U.S. v. Noah

Decision Date11 April 1979
Docket NumberNos. 78-1283,s. 78-1283
Citation594 F.2d 1303
PartiesUNITED STATES of America, Plaintiff-Appellee, v. Leon Dudley NOAH, Ronnie Kinsey, and Joseph Corre Lamb, Jr., Defendants- Appellants. to 78-1285.
CourtU.S. Court of Appeals — Ninth Circuit

John S. Obenour, Asst. U. S. Atty. (argued), Seattle, Wash., for the U. S.

David M. Shelton (argued), Irwin Schwartz (argued), Robert L. Butler (argued), Seattle, Wash., for defendants-appellants.

Appeal from the United States District Court for the Western District of Washington.

Before ELY and KILKENNY, Circuit Judges, and FERGUSON, * District Judge.


The appellants, in a jury trial, were convicted of a number of federal crimes. After the jury had begun its deliberations, it was recalled to the courtroom and the district judge made inquiry of the jury as to its numerical division. This was plain error. Brasfield v. United States, 272 U.S. 448, 47 S.Ct. 135, 71 L.Ed. 345 (1926). Accord, Jordan v. United States, 22 F.2d 966 (9th Cir. 1927). 1 In Brasfield, Mr. Justice Stone, for a unanimous Court, wrote, in part:

We deem it essential to the fair and impartial conduct of the trial, that the inquiry itself should be regarded as ground for reversal. Such procedure serves no useful purpose that cannot be attained by questions not requiring the jury to reveal the nature or extent of its division. Its effect upon a divided jury will often depend upon circumstances which cannot properly be known to the trial judge or to the appellate courts and may vary widely in different situations, but in general its tendency is coercive. It can rarely be resorted to without bringing to bear in some degree, serious although not measurable, an improper influence upon the jury, from whose deliberations every consideration other than that of the evidence and the law as expounded in a proper charge, should be excluded. Such a practice, which is never useful and is generally harmful, is not to be sanctioned.

272 U.S. at 450, 47 S.Ct. at 135, 136.

In the present case, the inappropriate inquiry was not only made once, but was made twice, once on two separate days. Cf. United States v. Seawell, 550 F.2d 1159 (9th Cir. 1977) (giving two so-called Allen charges held erroneous). It is highly significant also that when the first inquiry was addressed to the jury, the appellants and their attorneys were not even present, nor had their attendance been invited, although it is not disputed that they were readily available. See Rule 43 Fed.R.Crim.P.

We do not reach other significant contentions. Because of the circumstances briefly set forth above, the appellants are entitled to a new trial.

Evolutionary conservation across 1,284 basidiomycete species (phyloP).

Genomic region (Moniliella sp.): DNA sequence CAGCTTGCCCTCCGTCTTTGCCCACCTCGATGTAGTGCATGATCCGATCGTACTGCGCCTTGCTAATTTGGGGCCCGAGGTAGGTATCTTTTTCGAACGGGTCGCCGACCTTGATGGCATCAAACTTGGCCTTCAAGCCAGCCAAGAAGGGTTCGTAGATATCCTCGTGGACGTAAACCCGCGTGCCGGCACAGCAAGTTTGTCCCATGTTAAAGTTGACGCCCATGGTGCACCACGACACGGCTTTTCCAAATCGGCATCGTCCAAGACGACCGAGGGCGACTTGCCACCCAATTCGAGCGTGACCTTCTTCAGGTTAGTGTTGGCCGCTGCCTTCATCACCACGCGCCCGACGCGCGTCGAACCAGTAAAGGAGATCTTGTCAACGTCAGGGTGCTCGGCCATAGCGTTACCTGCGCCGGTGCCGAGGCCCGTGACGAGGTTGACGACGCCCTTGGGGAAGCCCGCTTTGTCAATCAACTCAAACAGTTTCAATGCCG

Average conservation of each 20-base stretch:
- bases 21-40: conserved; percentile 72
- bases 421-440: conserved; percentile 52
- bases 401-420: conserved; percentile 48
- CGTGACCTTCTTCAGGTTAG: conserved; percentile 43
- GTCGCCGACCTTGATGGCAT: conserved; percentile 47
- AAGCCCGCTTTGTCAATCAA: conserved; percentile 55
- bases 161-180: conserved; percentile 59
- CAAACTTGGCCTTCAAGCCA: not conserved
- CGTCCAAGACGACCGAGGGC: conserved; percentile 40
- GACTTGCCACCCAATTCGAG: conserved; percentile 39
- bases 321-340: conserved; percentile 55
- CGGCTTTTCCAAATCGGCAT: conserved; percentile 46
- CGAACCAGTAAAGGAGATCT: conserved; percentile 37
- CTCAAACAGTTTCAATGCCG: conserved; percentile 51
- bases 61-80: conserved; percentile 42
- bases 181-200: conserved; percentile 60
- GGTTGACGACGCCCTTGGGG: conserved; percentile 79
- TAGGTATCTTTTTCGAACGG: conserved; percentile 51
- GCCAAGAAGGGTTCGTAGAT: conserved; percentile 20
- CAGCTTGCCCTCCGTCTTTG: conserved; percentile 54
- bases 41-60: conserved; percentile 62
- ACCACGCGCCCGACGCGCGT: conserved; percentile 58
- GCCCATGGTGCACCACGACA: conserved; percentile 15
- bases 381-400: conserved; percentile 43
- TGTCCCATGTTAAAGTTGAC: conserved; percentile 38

KILKENNY, Circuit Judge, dissenting:

This eighteen day trial covering an entire month, with a transcript of testimony consisting of nineteen volumes, in addition to a clerk's record of 490 pages, should not be overturned on what I believe to be harmless error, if any.


It is my considered judgment that the procedural prohibition against a trial judge's asking jurors their numerical standing, as stated in Brasfield v. United States, 272 U.S. 448, 47 S.Ct. 135, 71 L.Ed. 345 (1926), did not survive the adoption by the Supreme Court of the Federal Rules of Criminal Procedure.

Brasfield was decided by the United States Supreme Court on November 22, 1926, long prior to September 1, 1945, the effective date of F.R.Crim.P. These rules were authorized by the Act of Congress of June 29, 1940, 54 Stat. 688, and promulgated by the United States Supreme Court by order dated December 26, 1944. They were promulgated and adopted to govern all criminal proceedings thereafter commenced and insofar as just and practicable all proceedings then pending. Rule 59, F.R.Crim.P.

Rule 52(a), F.R.Crim.P., provided and now provides:

"Rule 52. Harmless Error and Plain Error.

(a) Harmless Error. Any error, defect, irregularity or variance which does not affect substantial rights shall be disregarded.

(b) Plain Error. Plain errors or defects affecting substantial rights may be noticed although they were not brought to the attention of the court."

My belief that Brasfield can no longer be considered as authoritative and that the act of a judge asking the jury its numerical standing should, at best, be viewed as harmless, is based principally on the ground: (1) that Rule 52(a), F.R.Crim.P., was not in existence at the time of the decision in Brasfield, and (2) that the Ninth Circuit, time after time, has approved the Allen 1 instruction which is far more coercive than the simple inquiry involved in Brasfield. As recently as June 28, 1978, in United States v. Seawell, 583 F.2d 416, 417-418 (CA9 1978), Rehearing and rehearing in banc denied September 27, 1978, cert. denied November 27, 1978, --- U.S. ----, 99 S.Ct. 591, 58 L.Ed.2d 666, we again gave approval to the substance of the Allen instruction. Indeed, the Allen instruction is cited with approval by the Supreme Court as recently as 1972. See Johnson v. Louisiana, 406 U.S. 356, 361-362, 380, 92 S.Ct. 1620, 32 L.Ed.2d 152 (1972).